Title: 0168 - Investigating the Role of MreCD in Cell Elongation and Stress Survival in Streptococcus mutans
Victor Chan (Presenter)
University of Florida
Robert Shields, University of Florida
Robert Burne, University of Florida
Objectives: Streptococcus mutans is a primary etiological agent of dental caries, and can cause other systemic infections. We sought to identify novel targets for antimicrobial therapies against S. mutans.
Methods: Using transposon mutagenesis combined with transposon sequencing (Tn-seq), a library of mutant S. mutans derived from strain UA159 was screened for fitness in defined and complex media. Deletion:replacement mutations were created in the genomically distinct clinical isolates UA159, Smu20, and Smu93, which were viewed by scanning electron microscopy and analyzed using ImageJ. The ability of the mutants to compete with the parent in acidic (pH 5.5) and aerobic conditions was evaluated, as were antagonistic interactions between S. mutans strains and oral commensal streptococci. Live-dead staining coupled with confocal microscopy was used to examine biofilm architecture and cell viability. Preliminary studies to examine the effects of MreCD on cell wall-associated proteins was done by 2D gel electrophoresis.
Results: Mutations in the genes encoding the cell division control proteins MreC and MreD were over-represented in Tn-Seq following passage. Cell width increased (P<0.0001) and cell length decreased (P<0.0001) in the mreCD mutants of UA159 and Smu93. The wild type outcompeted the mutant in the Smu20 and Smu93 genetic backgrounds at low pH (P<0.05), and all mutants were more competitive in aerobic conditions. However, the mreCD mutant of S. mutans had a decreased ability to antagonize growth of Streptococcus gordonii and Streptococcus sanguinis. Biofilm biomass accumulation by the mreCD mutant markedly decreased in the Smu20 background, but UA159- and Smu93-derived mreCD mutants displayed altered biofilm architecture and enhanced viability.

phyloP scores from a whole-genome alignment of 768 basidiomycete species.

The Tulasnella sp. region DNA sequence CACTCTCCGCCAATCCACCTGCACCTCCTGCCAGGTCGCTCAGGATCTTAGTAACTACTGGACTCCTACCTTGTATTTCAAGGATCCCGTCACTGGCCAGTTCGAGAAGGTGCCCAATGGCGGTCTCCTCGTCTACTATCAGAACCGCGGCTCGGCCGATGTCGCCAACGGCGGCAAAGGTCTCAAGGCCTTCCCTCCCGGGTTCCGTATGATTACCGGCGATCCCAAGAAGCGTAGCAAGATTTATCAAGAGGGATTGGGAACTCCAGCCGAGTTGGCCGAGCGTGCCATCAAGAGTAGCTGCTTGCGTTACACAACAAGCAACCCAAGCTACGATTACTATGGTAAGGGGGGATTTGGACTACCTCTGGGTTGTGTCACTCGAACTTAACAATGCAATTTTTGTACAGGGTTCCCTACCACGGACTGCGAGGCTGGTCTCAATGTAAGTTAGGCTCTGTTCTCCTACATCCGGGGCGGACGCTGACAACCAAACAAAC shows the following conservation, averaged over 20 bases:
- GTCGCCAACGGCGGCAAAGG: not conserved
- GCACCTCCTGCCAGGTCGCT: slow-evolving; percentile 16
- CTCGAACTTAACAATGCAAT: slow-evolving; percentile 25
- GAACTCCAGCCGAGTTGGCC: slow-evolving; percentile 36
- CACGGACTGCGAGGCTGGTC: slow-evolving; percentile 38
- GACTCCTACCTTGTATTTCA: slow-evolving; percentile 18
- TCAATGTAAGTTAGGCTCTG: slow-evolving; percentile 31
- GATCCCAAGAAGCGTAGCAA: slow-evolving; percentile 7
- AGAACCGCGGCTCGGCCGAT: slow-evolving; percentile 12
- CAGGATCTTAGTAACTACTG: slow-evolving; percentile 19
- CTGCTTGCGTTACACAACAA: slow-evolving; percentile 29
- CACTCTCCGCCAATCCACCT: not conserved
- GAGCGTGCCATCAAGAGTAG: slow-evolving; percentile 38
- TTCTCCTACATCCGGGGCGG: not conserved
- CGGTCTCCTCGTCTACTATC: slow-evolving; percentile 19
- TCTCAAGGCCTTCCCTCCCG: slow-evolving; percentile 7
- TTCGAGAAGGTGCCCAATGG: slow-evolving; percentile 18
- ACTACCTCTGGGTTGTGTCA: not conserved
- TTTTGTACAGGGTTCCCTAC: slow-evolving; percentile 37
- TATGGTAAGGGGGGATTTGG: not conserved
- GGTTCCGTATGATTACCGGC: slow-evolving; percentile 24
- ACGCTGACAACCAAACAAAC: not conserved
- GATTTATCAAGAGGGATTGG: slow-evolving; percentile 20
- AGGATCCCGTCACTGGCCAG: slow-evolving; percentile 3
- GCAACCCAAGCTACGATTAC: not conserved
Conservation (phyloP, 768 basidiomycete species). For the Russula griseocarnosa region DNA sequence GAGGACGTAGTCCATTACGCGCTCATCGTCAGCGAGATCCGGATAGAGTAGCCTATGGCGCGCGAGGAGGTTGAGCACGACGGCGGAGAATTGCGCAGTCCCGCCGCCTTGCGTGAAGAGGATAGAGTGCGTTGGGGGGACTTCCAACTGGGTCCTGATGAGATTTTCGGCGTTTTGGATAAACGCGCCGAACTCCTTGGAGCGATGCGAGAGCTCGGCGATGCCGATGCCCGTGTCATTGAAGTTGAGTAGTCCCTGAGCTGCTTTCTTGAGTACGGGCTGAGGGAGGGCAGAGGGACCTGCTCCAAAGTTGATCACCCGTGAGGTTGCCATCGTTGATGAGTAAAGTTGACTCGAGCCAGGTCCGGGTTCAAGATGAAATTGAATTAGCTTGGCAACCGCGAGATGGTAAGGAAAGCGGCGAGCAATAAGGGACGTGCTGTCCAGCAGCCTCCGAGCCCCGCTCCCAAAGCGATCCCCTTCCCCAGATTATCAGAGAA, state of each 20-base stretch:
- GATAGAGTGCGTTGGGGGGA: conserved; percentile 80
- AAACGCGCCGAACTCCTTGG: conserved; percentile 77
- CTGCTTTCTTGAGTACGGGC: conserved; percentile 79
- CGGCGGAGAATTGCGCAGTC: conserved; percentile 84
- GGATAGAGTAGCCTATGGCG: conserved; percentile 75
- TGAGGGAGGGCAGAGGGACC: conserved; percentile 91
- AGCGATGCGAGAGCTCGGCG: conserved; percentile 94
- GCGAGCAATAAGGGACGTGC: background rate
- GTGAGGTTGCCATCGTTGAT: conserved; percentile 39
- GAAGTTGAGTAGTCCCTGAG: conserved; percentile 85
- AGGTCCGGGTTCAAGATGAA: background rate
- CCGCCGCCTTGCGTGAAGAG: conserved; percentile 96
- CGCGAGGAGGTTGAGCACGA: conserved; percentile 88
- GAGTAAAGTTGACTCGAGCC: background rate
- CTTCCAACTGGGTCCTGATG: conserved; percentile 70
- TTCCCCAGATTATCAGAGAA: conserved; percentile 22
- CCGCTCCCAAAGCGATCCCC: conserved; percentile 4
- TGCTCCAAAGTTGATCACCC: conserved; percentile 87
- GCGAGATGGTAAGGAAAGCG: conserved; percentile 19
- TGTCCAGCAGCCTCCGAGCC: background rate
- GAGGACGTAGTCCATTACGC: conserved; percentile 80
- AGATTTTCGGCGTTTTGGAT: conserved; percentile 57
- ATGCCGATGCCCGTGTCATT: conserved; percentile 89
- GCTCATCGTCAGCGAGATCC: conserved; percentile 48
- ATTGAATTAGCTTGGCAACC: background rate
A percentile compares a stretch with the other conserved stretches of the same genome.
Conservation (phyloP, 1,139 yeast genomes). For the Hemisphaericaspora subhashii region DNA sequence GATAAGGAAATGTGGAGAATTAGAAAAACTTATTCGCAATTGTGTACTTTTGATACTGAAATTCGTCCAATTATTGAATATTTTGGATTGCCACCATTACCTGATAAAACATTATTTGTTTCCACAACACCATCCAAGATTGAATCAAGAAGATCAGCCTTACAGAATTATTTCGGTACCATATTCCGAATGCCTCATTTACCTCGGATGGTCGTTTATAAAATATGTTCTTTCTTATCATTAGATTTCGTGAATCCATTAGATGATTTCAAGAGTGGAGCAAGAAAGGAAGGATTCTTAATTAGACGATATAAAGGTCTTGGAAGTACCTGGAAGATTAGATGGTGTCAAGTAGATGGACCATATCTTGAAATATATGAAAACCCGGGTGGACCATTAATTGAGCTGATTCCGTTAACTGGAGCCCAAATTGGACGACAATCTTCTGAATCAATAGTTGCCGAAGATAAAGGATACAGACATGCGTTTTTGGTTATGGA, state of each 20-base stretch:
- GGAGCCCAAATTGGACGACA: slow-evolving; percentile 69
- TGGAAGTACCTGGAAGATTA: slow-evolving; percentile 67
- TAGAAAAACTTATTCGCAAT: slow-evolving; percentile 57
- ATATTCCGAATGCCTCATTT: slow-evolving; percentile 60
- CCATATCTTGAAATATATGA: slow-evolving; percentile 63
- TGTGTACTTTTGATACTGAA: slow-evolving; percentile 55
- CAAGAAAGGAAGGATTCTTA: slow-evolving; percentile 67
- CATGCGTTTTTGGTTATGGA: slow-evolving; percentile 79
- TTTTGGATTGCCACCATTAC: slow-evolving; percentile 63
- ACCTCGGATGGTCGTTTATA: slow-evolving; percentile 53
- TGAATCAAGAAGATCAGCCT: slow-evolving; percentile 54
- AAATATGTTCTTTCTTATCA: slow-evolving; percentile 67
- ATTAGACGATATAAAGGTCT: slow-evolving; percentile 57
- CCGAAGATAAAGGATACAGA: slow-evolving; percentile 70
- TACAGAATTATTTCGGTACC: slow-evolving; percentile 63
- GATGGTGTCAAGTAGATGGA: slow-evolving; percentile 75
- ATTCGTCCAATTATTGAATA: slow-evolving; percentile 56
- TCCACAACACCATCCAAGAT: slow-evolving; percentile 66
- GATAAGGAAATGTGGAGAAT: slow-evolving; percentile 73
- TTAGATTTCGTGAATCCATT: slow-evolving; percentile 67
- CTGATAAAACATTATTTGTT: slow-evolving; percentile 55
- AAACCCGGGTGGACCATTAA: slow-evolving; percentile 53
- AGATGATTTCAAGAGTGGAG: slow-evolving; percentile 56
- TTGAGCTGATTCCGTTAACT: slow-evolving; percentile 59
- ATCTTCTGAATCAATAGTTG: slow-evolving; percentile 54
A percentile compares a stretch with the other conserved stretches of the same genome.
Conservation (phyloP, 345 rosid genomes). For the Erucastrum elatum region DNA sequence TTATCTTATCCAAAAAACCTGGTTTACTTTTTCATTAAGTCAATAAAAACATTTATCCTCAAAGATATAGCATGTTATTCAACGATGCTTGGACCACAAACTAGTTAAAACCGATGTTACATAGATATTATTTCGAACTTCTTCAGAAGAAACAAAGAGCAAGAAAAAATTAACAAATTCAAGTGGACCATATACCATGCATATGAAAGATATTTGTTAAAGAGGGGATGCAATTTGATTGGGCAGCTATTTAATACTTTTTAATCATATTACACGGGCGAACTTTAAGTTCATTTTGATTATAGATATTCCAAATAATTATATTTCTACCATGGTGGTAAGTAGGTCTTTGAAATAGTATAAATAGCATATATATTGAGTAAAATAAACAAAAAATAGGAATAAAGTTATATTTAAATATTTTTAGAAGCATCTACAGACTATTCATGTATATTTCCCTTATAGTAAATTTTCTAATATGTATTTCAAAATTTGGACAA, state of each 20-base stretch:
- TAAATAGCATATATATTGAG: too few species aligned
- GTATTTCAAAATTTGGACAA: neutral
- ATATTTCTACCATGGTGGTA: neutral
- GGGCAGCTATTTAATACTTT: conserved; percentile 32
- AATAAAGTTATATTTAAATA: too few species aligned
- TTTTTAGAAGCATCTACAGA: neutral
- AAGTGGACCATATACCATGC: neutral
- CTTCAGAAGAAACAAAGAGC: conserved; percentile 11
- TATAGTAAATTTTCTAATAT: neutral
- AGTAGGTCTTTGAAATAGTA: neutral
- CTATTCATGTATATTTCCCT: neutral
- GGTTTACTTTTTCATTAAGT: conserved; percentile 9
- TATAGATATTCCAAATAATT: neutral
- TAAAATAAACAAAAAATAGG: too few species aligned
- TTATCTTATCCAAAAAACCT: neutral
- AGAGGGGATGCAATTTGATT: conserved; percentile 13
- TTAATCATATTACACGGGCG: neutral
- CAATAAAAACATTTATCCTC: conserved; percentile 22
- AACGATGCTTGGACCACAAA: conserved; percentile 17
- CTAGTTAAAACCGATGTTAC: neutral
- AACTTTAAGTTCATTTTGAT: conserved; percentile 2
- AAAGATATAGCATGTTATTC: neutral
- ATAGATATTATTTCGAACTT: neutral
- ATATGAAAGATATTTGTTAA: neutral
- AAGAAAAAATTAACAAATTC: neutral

Conclusions: MreCD play essential roles in determining cell shape and in physiologic processes that are central to the ability of S. mutans to cause disease. Future studies will focus on understanding the mechanisms by which MreCD influence stress tolerance, biofilm formation, and antagonism of commensals.
This abstract is based on research that was funded entirely or partially by an outside source:
R01 DE13239, R01 DE25832, and UFCD DMD Summer Research Program
The submitter must disclose the names of the organizations with which any author have a relationship, the nature of the relationship, and the clinical or research area involved. The following is submitted: NONE